Secretary Moniz’s Interview with CNN’s John Berman Regarding Ukraine Nuclear Power Plant

Secretary Moniz’s Interview with CNN’s John Berman Regarding Ukraine Nuclear Power Plant

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JOHN BERMAN: Joining us now is Ernest Moniz, Energy Secretary under President Obama and co-chair and Chief Executive Officer at the Nuclear Threat Initiative. He’s also a physicist. Mr. Secretary, thank you so much for being with us this morning. I guess the good news is we are continuously told here, regularly told that there’s not an elevated level of radiation coming from this. No serious damage to the reactors. That’s the good news. But the good news might stop there. I mean, still the threat to these plants it is immense. What do you see?

ERNEST MONIZ, ENERGY SECRETSRY UNDER PRES. OBAMA: Yes, I think you’re absolutely right. There’s no evidence of reactor core damage up to the moment. But the issue is there are so many collateral systems, if you like, that are much more exposed, for example, backup power generation would be absolutely essential if the grid electricity were cut off. You have the fuel supply for that. So these systems are much less hardened. And in the chaos, and the fog of war, as troops are coming in, those are the systems that are particularly vulnerable.

But of course, there’s always the option as well, the possibility of a stray, you know, artillery shell or something coming into the spent fuel pool. These could be real, real catastrophes.

BERMAN: What about the human toll? I mean, these are human beings that run these plants. And we were told that when the Russians took over Chernobyl, that the Ukrainians running were working under duress, we were told literally yesterday, that the station managers at Zaporizhzhia were working at gunpoint. Is that a safe situation and the nuclear plants?

MONIZ: Well, of course not. I mean, obviously the operators are absolutely central to the operation of the plant. And particularly, if the operators are under that kind of difficulty, shall we say, while one of these other systems that I mentioned like backup power goes out, or something trips with regard to the reactor, those people have to perform. And these are not the conditions, obviously, in which one would expect, you know, top of the line performance.

BERMAN: You can’t just leave it be, right? If the Ukrainians don’t show up to work at these plants, what happens?

MONIZ: Well, the reactors really need to be shut down as much as possible. That of course then turns off a lot of electricity in Ukraine. I think it’s something like 50% of their electricity comes from nuclear power plants. So there are all kinds of interacting difficulties here and certainly maintaining power to the nuclear power plant itself is absolutely essential. You have to keep cooling the core, you have to keep cooling the ponds where the where the spent fuel is stored.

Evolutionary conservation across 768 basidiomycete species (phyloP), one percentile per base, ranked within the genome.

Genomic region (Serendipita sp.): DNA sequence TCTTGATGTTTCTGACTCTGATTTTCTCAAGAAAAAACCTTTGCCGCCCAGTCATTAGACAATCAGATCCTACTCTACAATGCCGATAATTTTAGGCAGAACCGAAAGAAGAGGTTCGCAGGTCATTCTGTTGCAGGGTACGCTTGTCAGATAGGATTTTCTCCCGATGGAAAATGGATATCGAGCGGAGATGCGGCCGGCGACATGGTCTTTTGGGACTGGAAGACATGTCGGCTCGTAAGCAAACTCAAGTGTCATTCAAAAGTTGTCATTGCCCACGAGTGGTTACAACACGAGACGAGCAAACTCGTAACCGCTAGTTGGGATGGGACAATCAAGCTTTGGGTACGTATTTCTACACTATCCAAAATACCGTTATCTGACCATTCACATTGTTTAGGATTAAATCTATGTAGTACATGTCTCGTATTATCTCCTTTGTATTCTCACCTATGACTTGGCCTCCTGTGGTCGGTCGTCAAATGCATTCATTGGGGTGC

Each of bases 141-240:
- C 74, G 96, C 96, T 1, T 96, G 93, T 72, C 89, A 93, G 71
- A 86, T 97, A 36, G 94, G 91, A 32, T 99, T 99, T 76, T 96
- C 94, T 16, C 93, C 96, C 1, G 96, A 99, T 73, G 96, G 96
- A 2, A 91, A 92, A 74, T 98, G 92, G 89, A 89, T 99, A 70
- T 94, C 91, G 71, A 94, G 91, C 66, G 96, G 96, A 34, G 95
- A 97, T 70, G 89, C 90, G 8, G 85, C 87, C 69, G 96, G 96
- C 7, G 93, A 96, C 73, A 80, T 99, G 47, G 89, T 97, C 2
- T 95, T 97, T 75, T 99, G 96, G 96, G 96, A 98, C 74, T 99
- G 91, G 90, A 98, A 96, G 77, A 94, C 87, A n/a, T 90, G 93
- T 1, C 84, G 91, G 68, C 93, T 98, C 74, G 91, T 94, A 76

And as I said, you have to keep the backup systems operating the fuel, there’s a lot of fuel there to keep the backup systems going. If a stray, again shell hits that you’d have a catastrophe.

BERMAN: You know, in your professional life, even in the Secretary, you dealt a lot with the Russians. How much do you trust Vladimir Putin at this point to respect the safety and integrity of these plants?

MONIZ: Well, I don’t think anyone sensibly could say that we’re going to undermine a nuclear power plant and causing major accident. But what I’m hearing, what I’m concerned about is that, again, it’s the fog of war. You have military units out there, we have no idea how reliable their communications channels are. We have no idea what they know about a nuclear power plant, and what to avoid. So it’s really the — it’s this idea of an accident, a miscalculation could happen at any time, and have catastrophic consequences.

BERMAN: You know, just one last question. It was a couple nights ago, this was all going down. And we saw the pictures of this plant on fire. I’m just curious what was going through your mind as you were watching this?

MONIZ: Well, it was harrowing. We were terrified, again, that particularly through a miscalculation, a stray shell, hitting a critical system, that we could have had a substantial radioactive release. I do want to emphasize one thing, though, that, of course, this is the country where Chernobyl occurred. I just do want to say that the Chernobyl reactors were of a very old and not very safe design, from the Soviet times. These reactors, all the other reactors now operating in Ukraine, at least have a more modern design with better safety systems. So that is at least some comfort, but not sufficient comfort, to make us stop worrying about a terrible accident.

BERMAN: Yes, indeed, not sufficient comfort at all. Secretary Ernest Moniz, thank you so much for being with us.

MONIZ: You’re welcome.

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